Engage the news media

The media is a critical partner for the public and businesses alike during a storm. They are the vessel to quickly and continuously deliver vital information to the masses.

In recent years, the local media has changed their approach to covering weather events to more of a “in real-time, as it happens” format. When a storm is approaching our coast, television stations often switch to continuous coverage with wall-to-wall live broadcasts and constant updates via a news ticker on the bottom of the screen. Stations will go live on their social media networks to deliver the latest information as they are receiving it.

The media may want someone readily available that they can check in with throughout the duration of the storm to deliver crucial information to the public about your business or organization as it happens.

When working with the media during a weather event, it is important to consider the following:

  • Keep an updated contact list for local media outlets and individual reporters.
  • Follow reporters and news outlets on social media so you can tweet or share information directly to them.
  • Prepare a holding statement and have a spokesperson readily available to call in or provide an on-camera interview with accurate and timely information.

Bring in reinforcements

A well-managed, external communication strategy presents the opportunity to take the helm and steer the public’s expectations during a storm. Having a plan of action ahead of a weather event will help alleviate a breakdown in communication with key stakeholders, especially when business operations directly affect the masses, such as utilities, infrastructure, schools, transportation, etc. Tropical weather conditions can present the need for situational communication often outside the normal scope of operations for most companies.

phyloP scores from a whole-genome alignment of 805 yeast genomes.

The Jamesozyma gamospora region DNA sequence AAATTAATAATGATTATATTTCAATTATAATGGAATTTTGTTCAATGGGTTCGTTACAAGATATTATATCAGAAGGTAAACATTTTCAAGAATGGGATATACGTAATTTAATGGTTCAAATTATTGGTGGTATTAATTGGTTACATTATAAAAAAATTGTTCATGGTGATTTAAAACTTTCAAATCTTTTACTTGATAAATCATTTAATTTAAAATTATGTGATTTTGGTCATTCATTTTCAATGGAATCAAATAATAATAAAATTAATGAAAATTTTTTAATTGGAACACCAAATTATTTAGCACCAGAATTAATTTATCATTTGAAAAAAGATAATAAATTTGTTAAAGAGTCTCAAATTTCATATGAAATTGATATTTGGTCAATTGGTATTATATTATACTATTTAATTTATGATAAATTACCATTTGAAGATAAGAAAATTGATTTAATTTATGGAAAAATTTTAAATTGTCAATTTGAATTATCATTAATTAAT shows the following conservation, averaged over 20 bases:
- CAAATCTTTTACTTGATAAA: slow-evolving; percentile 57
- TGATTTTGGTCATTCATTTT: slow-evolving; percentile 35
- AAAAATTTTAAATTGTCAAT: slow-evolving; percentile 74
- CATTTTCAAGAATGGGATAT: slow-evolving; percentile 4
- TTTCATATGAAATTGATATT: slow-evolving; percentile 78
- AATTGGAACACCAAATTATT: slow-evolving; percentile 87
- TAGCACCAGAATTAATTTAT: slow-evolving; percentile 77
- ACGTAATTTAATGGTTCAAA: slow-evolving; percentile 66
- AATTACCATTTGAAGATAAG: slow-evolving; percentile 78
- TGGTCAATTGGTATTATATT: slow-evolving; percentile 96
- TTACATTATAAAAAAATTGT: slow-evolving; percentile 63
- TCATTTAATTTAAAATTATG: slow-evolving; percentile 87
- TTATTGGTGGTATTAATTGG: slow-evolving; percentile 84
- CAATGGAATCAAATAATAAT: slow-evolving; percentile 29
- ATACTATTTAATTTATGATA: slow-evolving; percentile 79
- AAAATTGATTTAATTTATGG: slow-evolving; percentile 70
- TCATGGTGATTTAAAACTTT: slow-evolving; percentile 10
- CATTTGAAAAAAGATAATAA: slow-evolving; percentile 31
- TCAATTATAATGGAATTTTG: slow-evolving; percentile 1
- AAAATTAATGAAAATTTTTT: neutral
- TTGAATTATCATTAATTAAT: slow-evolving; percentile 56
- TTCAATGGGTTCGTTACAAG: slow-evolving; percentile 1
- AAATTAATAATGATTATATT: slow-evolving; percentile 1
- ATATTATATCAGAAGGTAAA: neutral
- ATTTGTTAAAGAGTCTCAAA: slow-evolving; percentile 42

Enlisting the help of a crisis communication team can help your business proceed with ease should a weather event threaten our area. Public relations support can provide strategic counsel and a multitude of services throughout all stages of a storm event including:

  • Working as a liaison with the media to coordinate announcements and on-air interviews;
  • Assisting with key message development for interviews, social media and website posts;
  • Preparing and disseminating media releases and statements;
  • Monitoring the news media and social networks for information pertinent to your business operations and/or services; and
  • Providing critical media training for key staff to accurately deliver information in a timely manner.

When the winds calm and the waters subside, how a business or organization set and managed expectations – by keeping the public informed before, during and after a weather event – will determine the storm’s impact on the company’s reputation.